Trump’s counsel did not mention any of this, nor did they explain how Sondland saying he made some “presumptions” apparently negates the facts Democrats presented.

Trump’s attorneys did, however, mention that Ukraine wasn’t aware of the hold until late in the summer, a detail intended to rebut the idea there was a pressure campaign tied to the political investigations. Like their arguments involving Sondland, this claim does not quite align with available testimony: Laura Cooper, deputy assistant secretary of defense for Russia, Ukraine, and Eurasia, previously testified that Ukrainian officials inquired about the aid in late July, on the same day as Trump’s infamous call with Ukrainian President Volodymyr Zelensky.

The defense did make one claim that is less disputed: that both Trump and Ukrainian officials, including Zelensky, have denied there was a quid pro quo with regard to the military aid.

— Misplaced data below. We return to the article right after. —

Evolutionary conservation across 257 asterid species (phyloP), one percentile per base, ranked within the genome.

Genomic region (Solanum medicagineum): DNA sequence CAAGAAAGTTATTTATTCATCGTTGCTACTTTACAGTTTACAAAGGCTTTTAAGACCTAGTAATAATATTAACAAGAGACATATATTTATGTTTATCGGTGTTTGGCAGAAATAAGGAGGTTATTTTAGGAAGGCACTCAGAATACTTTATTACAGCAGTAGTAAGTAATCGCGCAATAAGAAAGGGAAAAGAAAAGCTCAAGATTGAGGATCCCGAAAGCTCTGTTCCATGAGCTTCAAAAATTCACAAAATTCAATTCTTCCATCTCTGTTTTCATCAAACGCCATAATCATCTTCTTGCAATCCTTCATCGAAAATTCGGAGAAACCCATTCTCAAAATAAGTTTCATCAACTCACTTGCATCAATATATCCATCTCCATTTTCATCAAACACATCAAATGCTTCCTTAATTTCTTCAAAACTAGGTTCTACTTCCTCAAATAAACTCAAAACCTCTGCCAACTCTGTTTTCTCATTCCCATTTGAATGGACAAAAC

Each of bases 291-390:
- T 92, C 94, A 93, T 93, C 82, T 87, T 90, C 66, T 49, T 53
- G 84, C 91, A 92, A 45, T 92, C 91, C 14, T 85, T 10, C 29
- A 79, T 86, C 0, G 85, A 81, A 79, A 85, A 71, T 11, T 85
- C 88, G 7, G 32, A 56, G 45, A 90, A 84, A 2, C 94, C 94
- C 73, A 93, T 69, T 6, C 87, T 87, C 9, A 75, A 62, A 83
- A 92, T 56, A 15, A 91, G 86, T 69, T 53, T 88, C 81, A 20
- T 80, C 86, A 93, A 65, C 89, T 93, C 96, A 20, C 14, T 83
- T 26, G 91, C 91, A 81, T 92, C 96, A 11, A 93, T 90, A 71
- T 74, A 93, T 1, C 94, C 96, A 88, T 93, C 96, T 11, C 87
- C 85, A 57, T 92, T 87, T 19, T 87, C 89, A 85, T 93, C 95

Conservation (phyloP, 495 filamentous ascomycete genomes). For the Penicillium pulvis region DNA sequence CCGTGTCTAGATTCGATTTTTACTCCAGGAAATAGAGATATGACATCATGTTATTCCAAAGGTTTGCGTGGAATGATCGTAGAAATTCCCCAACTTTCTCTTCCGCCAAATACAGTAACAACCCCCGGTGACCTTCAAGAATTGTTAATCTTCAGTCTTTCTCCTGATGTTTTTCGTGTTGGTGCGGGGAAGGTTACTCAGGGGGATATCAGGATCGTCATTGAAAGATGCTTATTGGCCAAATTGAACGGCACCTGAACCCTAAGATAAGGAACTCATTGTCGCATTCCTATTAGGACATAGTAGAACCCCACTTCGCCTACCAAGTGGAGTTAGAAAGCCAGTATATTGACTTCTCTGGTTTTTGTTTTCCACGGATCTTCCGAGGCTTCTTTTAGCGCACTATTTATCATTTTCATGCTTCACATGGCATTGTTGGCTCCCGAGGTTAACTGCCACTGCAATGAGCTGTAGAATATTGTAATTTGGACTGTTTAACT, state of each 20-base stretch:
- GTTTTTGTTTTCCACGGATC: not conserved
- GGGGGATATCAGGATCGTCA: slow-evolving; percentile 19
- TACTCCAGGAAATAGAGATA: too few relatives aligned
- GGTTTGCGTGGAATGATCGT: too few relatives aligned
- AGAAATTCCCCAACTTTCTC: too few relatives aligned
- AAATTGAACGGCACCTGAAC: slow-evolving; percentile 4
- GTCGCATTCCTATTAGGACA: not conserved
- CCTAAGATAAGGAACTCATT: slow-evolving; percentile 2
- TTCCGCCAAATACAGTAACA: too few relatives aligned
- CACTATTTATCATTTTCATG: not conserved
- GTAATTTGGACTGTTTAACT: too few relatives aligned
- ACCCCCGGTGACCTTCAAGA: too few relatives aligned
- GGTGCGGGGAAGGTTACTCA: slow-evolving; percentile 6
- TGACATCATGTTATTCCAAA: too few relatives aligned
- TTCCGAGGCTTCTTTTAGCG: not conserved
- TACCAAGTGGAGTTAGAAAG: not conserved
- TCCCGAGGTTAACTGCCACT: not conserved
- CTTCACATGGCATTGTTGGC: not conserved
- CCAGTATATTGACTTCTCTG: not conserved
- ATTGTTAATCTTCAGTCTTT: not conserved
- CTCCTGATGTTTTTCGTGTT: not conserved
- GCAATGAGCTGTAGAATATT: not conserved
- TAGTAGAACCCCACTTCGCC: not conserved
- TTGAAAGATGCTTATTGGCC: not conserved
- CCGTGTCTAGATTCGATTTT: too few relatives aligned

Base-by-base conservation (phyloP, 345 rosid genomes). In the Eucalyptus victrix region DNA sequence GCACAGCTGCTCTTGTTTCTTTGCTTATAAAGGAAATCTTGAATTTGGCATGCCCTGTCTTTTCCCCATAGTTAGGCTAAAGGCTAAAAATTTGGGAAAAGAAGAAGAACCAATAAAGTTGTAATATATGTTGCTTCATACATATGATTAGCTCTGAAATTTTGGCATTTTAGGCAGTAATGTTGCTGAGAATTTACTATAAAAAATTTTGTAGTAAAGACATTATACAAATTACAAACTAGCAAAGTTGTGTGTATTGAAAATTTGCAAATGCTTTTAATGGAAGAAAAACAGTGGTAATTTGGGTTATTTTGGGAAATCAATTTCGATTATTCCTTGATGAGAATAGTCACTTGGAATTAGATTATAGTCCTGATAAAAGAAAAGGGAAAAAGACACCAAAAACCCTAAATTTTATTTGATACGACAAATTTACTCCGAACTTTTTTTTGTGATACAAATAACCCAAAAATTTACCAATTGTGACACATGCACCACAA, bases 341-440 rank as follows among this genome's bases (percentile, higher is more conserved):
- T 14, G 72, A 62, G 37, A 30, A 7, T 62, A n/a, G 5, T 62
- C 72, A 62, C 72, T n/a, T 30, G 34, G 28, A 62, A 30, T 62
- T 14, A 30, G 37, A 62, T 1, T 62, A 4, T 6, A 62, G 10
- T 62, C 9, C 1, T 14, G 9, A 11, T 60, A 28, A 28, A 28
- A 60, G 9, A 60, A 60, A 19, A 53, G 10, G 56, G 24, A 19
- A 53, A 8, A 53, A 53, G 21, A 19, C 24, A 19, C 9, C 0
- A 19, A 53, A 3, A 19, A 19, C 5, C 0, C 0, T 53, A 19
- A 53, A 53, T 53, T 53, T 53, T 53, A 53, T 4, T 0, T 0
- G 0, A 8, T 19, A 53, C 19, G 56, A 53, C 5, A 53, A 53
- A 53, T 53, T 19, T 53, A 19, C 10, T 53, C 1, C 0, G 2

Both sides have incentives to do so, Democrats argued this past week: Trump to evade accountability, and Zelensky to maintain a positive relationship with the US president. The defense’s argument also ignored Zelensky’s recent comments to the press, which seem to indicate a willingness to abandon that cautious approach.

In an interview with Time magazine and other news outlets published in early December, the president of Ukraine told reporters he was concerned the delay in military aid would make Ukrainians “look like beggars.”

“We’re at war. If you’re our strategic partner, then you can’t go blocking anything for us,” Zelensky added.

Trump’s counsel bolstered the case for witnesses

Notably, Trump’s counsel further strengthened the case for calling more witnesses.

As part of their opening arguments, the defense team said many witnesses Democrats brought in to testify in the House impeachment inquiry were unable to provide firsthand information about the hold on Ukraine aid and the political investigations Trump demanded.